11. “Undone” almost came undone.
The original concept for the opening of each verse of “Undone” was to have a sound collage of dozens of audio samples created by friend of the band and “fifth member” Karl Koch. As Koch explained in a 2003 essay, the collage included “everything from Humphrey Bogart to Christian radio dramas [and] the Peanuts gang.” During the mastering process in November 1993, Geffen balked at the idea of clearing all the samples, so Koch, Matt Sharp and Mykel Allan quickly created the now-infamous “party dialogue,” which was recorded in Cuomo’s garage in Los Angeles, mixed down and sent back to New York City just in time to make the cut for mastering.
12. It took 16 years for the original version of “Mykel & Carli” to come out.
13. When the Blue Album came out, no one cared.
Well, that’s not entirely true—obviously, the band had developed a bit of a fanbase in Los Angeles, but with the band having not toured nationally yet and the internet still very much in its infancy, the majority of the planet had no clue who Weezer were. Case in point: The Blue Album didn’t debut anywhere near the Top 20; in fact, the No. 1 album the week following Blue’s release was Tim McGraw’s Not A Moment Too Soon. The No. 5 album? Chant, by the Benedictine Monks Of Santo Domingo De Silos. No. 14? Yanni’s Live At The Acropolis. 1994 was a weird time, folks. (The album eventually peaked at No. 16 on the Billboard 200, spending 78 weeks on the chart.)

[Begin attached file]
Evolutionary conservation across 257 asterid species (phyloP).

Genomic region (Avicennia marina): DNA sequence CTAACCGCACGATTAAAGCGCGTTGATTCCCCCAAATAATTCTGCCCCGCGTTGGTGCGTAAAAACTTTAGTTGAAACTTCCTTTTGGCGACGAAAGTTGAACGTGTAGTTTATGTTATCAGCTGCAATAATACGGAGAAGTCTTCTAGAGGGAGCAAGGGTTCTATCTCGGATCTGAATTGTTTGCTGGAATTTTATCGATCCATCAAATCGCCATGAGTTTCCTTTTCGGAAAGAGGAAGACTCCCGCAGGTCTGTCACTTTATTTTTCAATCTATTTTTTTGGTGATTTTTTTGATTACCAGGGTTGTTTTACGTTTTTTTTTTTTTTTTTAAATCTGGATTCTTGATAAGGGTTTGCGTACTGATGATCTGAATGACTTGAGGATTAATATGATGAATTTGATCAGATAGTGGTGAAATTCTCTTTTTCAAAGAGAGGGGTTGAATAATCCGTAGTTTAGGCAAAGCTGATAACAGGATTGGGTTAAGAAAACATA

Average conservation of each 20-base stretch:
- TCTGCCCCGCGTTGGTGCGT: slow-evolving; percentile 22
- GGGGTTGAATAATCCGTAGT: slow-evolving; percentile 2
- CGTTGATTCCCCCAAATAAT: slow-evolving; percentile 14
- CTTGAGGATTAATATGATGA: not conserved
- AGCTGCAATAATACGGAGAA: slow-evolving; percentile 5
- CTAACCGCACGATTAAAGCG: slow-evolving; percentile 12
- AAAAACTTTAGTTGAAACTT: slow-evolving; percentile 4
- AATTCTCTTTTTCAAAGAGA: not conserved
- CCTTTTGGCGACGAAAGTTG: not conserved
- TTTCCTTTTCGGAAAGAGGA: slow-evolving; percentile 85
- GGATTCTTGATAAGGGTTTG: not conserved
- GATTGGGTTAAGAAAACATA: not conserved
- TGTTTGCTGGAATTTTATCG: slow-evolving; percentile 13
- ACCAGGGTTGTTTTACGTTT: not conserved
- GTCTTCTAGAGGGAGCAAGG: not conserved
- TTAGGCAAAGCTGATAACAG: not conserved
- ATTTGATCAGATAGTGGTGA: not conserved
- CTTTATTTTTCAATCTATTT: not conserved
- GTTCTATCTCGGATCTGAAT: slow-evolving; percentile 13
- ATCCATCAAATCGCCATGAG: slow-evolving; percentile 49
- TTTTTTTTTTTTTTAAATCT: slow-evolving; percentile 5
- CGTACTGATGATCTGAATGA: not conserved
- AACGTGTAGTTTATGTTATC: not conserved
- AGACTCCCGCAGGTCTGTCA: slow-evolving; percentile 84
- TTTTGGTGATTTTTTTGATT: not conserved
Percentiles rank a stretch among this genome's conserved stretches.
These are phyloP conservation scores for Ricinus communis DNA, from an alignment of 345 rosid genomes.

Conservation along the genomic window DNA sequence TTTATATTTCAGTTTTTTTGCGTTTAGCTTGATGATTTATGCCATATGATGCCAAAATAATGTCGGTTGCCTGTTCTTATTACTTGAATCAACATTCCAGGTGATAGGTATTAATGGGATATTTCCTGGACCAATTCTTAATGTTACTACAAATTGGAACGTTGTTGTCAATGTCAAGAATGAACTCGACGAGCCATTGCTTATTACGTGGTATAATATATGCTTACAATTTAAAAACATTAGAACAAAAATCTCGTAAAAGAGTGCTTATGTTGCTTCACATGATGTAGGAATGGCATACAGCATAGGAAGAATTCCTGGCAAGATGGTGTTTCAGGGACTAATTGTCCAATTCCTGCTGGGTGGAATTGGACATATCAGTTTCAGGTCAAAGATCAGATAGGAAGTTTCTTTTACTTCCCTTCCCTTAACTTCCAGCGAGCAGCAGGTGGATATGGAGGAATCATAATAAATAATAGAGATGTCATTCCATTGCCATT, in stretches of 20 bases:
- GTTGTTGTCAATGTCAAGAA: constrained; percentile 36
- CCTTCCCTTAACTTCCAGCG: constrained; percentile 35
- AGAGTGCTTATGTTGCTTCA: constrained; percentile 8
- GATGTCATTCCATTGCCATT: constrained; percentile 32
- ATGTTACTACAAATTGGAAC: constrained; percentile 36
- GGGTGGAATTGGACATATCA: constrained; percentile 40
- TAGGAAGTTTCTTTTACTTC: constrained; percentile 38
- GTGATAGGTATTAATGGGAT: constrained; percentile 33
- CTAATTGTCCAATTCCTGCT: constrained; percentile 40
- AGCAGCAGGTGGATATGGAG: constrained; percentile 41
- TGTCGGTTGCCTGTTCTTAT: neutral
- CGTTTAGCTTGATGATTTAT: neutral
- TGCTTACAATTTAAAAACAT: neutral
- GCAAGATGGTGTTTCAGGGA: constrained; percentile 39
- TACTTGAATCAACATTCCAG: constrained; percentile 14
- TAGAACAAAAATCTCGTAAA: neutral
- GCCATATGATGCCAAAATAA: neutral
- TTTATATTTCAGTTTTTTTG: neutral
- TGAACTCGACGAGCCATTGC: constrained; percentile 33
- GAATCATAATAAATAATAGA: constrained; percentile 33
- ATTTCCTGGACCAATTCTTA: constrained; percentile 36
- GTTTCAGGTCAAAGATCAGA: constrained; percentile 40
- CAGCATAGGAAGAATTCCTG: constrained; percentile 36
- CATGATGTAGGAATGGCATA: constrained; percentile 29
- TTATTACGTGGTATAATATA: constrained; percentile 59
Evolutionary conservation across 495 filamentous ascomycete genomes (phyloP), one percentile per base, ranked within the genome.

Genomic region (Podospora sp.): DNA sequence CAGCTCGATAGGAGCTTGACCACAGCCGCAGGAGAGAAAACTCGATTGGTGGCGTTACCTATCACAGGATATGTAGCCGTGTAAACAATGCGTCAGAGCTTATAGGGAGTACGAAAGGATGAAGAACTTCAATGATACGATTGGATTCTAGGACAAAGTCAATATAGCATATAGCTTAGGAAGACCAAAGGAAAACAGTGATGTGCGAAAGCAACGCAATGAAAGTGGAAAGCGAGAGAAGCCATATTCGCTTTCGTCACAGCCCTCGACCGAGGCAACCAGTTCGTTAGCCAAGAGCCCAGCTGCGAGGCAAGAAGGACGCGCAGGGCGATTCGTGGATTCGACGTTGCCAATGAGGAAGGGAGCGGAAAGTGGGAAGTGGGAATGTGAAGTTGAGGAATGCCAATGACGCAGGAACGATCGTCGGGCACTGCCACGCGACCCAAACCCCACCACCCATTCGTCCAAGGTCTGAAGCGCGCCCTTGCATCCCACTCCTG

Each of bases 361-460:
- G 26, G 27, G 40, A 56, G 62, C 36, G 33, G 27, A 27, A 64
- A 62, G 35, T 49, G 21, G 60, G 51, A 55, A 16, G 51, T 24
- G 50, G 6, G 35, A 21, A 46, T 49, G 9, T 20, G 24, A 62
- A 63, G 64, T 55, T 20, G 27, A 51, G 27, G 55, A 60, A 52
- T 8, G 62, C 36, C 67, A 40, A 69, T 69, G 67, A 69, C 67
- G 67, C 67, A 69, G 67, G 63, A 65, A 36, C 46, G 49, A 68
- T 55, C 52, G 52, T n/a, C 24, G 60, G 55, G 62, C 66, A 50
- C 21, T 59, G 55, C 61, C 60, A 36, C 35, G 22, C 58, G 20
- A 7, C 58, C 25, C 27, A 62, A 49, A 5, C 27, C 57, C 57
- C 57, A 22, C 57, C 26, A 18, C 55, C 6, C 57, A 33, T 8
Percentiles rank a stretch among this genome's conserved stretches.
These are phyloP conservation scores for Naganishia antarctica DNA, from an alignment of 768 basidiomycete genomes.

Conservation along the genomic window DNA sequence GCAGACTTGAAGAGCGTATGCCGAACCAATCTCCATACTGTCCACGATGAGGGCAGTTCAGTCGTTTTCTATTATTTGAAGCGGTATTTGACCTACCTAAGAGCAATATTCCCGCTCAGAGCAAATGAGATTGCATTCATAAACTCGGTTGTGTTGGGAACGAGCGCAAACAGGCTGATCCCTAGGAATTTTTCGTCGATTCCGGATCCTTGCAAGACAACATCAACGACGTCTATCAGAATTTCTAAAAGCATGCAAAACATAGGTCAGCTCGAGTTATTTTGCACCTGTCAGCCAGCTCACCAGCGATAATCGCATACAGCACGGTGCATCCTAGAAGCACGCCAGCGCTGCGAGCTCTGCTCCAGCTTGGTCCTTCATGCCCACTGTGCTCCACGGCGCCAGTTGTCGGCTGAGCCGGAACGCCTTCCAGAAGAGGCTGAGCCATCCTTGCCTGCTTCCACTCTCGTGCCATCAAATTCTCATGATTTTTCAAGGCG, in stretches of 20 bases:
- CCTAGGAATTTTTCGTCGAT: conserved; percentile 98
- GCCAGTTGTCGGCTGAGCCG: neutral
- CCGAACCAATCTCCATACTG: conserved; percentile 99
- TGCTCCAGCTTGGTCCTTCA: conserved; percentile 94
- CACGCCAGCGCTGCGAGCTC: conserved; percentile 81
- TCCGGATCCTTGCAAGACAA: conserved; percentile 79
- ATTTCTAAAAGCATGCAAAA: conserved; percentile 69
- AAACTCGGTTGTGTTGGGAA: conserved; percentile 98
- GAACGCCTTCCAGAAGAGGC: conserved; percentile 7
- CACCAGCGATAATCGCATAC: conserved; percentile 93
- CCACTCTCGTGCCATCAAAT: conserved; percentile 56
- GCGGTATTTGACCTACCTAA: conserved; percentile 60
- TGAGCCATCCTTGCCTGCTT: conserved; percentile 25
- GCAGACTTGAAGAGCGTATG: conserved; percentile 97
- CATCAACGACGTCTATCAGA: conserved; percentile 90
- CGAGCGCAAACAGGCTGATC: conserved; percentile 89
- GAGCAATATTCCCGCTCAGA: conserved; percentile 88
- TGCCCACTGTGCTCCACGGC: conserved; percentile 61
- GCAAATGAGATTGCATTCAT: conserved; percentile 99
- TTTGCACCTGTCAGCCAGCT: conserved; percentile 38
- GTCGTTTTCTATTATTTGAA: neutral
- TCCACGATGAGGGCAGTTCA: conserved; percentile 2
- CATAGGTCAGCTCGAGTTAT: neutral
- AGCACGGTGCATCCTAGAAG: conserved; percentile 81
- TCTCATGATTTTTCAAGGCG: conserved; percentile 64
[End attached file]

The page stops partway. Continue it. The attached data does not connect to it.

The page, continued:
14. Weezer’s first music videos were directed by an Oscar winner.
15. The Blue Album sold more than three million copies but never produced a No. 1 single.
It seems crazy that a band can sell three million copies of a record without having a single break through the mainstream, but Weezer pulled it off with the Blue Album. Not only did none of the album’s three singles come anywhere near the top of the charts (“Buddy Holly” was the only one to even make the Top 40, at No. 18), none of the songs hit No. 1 on Billboard’s Modern Rock Tracks, a chart specifically designed for a band like Weezer to flourish. Again, “Buddy Holly” came closest, peaking at No. 2 on the Modern Rock Tracks chart in December 1994, kept out of No. 1 by R.E.M.’s “Bang And Blame.”
16. The version of “Say It Ain’t So” you know probably isn’t the original version.
17. The music video for “Buddy Holly” was included as a bonus on the Windows 95 installation disc.
18. Matt Sharp once sued Weezer for songwriting royalties for the Blue Album.
19. The performance of “Say It Ain’t So” on Late Show With David Letterman is one of the greatest late-night TV performances by any band ever.
20. That Letterman gig was also the very last performance of the Blue Album tour cycle.
In the weeks immediately following that August 1995 TV performance, Cuomo moved to Cambridge, Massachusetts, where he would start his fall semester at Harvard, as well as begin work on Weezer’s sophomore album, Pinkerton. By the way, mark your calendars: Pinkerton’s 20-year anniversary is Sept. 24, 2016. ALT